Ransomware as a Service (RaaS) is a business model used by ransomware developers, selling, or leasing malware to users on dark web forums. These affiliate schemes provide low-level attackers with the ability to distribute and manage ransomware campaigns, with the developer behind the ransomware receiving a cut of each ransom victim's pay for the decryption key. If you’re a victim, there is no guarantee if you pay that you will get your data back.

Zero day attacks

Zero-day attacks are the worst kind of threats to IT systems. These include malware and attack techniques which attempt to exploit vulnerabilities that are previously unknown to IT and security specialists.
Anti-malware software provides a line of defence against zero-day attacks by using heuristic, or behaviour-based, methods to detect anomalous activity. These rely on being able to ‘train’ the software to recognise normal behaviour. Heuristic methods are prone to generating false positives, especially during the initial training period.
Once a zero-day attack has been discovered and the cause of the vulnerability identified, product vendors can develop and distribute a patch. If the vulnerability’s particularly severe, the patch is classified as critical; in these cases, it should be applied as quickly as possible.

Blended attacks

A popular infection strategy is to use a blended attack. This is a multi-pronged attacked that combines several methods simultaneously to give the best chance of success.

Blended attacks are designed to propagate quickly, like worms, but instead of relying on a single attack vector (such as email), they use whatever propagation paths exist to initiate, transmit and spread an attack.

Here’s a hypothetical blended attack to give you an idea of what one might look like:

Step 1

The attackers use a Distributed Denial of Service (DDoS) to take down a bank's website.

Step 2

Once the site is down, the bank's customers receive emails apologising for the inconvenience, directing them to an ‘emergency site'. This site is, of course, fake, and malicious, set up by the attackers to fool customers into revealing confidential information such as login or banking details.

Decorative image: Social engineering attacks

Social engineering attacks

Another vector of attack is through manipulating and exploiting human behaviour to gain access to a system or to infect a system with malicious software. Here’s a quick outline of some social engineering attack techniques:


The act of attempting to acquire information such as usernames, passwords, credit card details, etc., by masquerading as a trustworthy entity in an electronic communication – typically email.

Spear phishing

These are phishing attempts directed at specific individuals or companies. Attackers may gather personal information before launching an attack to increase their probability of success.

Clone phishing

A legitimate, and previously delivered, email containing an attachment or link has had its content and recipient address(es) taken and used to create an almost identical or cloned email.


Several recent phishing attacks have been directed specifically at senior executives and other high-profile targets within businesses. The term whaling has been coined for these kinds of attacks.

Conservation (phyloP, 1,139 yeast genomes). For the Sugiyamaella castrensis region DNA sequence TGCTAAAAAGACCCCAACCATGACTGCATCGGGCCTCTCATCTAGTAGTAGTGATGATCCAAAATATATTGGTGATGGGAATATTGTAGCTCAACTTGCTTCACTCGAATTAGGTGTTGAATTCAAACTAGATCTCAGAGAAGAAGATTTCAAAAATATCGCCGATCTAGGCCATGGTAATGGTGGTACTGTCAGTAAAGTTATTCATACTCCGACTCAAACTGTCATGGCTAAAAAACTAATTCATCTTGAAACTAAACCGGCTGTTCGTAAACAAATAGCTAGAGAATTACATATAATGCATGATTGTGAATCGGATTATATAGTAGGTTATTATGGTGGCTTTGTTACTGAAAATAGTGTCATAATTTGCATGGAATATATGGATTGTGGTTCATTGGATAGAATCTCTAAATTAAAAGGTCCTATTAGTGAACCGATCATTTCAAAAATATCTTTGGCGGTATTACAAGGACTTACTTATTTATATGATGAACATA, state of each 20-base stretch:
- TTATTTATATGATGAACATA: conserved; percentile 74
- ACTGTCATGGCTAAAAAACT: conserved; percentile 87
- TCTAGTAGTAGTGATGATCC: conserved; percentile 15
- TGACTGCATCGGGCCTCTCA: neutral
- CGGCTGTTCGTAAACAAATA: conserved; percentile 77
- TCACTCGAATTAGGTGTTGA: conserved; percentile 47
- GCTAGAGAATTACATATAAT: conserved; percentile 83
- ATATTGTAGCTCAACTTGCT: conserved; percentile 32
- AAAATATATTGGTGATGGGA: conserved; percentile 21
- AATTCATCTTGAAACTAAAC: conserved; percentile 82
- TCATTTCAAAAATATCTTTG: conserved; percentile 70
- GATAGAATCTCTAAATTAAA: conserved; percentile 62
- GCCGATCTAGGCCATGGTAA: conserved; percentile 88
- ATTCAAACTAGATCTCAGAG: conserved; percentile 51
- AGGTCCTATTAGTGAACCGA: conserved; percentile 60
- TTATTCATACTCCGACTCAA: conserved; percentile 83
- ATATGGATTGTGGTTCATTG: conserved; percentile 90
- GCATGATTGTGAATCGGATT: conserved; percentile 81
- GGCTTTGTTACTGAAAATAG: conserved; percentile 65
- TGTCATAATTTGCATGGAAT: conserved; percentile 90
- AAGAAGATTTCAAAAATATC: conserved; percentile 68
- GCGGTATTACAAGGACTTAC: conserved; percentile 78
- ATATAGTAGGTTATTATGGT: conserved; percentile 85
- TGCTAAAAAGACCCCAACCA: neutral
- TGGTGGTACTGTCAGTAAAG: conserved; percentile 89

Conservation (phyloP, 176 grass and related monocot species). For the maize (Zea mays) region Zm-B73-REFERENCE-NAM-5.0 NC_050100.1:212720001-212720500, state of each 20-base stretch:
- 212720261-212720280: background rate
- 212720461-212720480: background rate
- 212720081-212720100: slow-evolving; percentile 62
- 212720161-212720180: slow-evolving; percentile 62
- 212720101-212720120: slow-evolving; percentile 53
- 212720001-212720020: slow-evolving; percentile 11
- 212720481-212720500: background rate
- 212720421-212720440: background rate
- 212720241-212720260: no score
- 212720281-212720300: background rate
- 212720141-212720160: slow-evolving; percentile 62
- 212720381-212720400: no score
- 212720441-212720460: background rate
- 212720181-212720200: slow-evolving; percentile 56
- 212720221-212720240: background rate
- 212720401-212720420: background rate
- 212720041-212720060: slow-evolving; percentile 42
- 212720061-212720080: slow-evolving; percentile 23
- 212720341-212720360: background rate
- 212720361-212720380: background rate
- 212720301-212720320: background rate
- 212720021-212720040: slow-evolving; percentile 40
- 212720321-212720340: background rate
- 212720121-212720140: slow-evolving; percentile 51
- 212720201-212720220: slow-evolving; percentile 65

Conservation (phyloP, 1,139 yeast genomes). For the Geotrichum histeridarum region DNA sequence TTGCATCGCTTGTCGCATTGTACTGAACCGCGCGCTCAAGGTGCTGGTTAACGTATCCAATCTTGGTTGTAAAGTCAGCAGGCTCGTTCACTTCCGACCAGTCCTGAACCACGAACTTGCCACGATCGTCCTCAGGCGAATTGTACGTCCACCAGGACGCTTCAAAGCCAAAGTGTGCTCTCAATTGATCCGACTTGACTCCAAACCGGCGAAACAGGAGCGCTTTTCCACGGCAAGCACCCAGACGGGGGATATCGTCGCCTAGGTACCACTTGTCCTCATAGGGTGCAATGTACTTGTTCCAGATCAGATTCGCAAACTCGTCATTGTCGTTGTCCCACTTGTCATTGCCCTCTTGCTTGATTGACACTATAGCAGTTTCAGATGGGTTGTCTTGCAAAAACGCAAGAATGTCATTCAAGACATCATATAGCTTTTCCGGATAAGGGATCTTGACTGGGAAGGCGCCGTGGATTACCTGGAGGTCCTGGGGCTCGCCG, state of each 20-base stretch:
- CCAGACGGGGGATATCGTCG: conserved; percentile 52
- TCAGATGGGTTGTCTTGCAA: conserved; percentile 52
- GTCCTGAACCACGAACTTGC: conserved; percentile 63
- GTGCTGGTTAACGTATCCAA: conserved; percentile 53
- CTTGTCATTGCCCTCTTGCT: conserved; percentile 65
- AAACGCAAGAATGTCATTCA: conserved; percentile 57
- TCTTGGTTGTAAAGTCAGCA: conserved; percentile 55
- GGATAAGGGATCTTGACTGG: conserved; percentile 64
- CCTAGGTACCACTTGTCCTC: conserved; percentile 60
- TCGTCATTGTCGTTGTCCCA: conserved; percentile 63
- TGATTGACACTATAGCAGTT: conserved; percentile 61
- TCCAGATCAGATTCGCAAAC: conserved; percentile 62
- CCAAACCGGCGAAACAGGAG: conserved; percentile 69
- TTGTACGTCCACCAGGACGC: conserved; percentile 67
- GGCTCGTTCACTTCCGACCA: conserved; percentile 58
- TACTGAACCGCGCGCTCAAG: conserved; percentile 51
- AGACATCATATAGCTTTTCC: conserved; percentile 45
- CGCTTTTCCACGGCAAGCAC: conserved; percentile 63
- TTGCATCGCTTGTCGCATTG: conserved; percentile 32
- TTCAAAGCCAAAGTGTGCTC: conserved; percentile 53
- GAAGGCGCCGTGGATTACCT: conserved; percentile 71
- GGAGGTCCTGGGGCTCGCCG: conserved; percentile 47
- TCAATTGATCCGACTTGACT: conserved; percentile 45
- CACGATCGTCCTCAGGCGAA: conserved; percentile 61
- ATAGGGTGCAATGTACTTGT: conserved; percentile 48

This is a security attack in which the user is tricked into downloading a Trojan horse, virus or other malware onto his cellular phone or other mobile device. SMiShing is short for 'SMS phishing'.


Vishing (voice or VoIP phishing) is an electronic fraud tactic in which individuals are tricked into revealing critical financial or personal information to unauthorised entities. A vishing attack can be conducted by voice email, VoIP (voice over IP), or landline or mobile phone.


A cyber-attack intended to redirect a website's traffic to another – fake – site. Pharming can be conducted either by changing the hosts file on a victim's computer or by exploitation of a vulnerability in DNS server software.


A form of false advertisement, uses hyperlink text or a thumbnail link that is designed to attract attention and to entice users to follow that link and read, view, or listen to the linked piece of online content, with a defining characteristic of being deceptive, by being typically sensationalised or misleading.


A watering hole attack works by identifying a website that is frequented by users within a targeted organisation, or even an entire sector – such as defence, government, or healthcare. That website is then compromised to enable the distribution of malware.


Pretexting is a certain type of social engineering technique that manipulates victims into divulging information. A pretext is a made-up scenario developed by threat actors for the purpose of stealing a victim’s personal data.


Diversion Fraud process where cyber criminals pose as trusted and recognised entities and use a sense of authority and urgency to manipulate individuals and employees into making a bank transfer or providing confidential information.

Tab napping or tab nabbing

The criminal activity of stealing an Internet user's personal information by substituting a fake web page at an inactive tab during an Internet browsing session


Audio or video that have been made to look and sound like a real person, doing or saying something that that person has never done or said.

What’s next?

Next up, QA’s cyber-security expert is going to talk you through a number of attack methods in detail.


In this course on malicious software, you will learn about the various types of malicious code in detail, contrast the different types before looking at look at the countermeasures used to combat them. You’ll also encounter non-technical controls and see the OWASP top 10 security threats.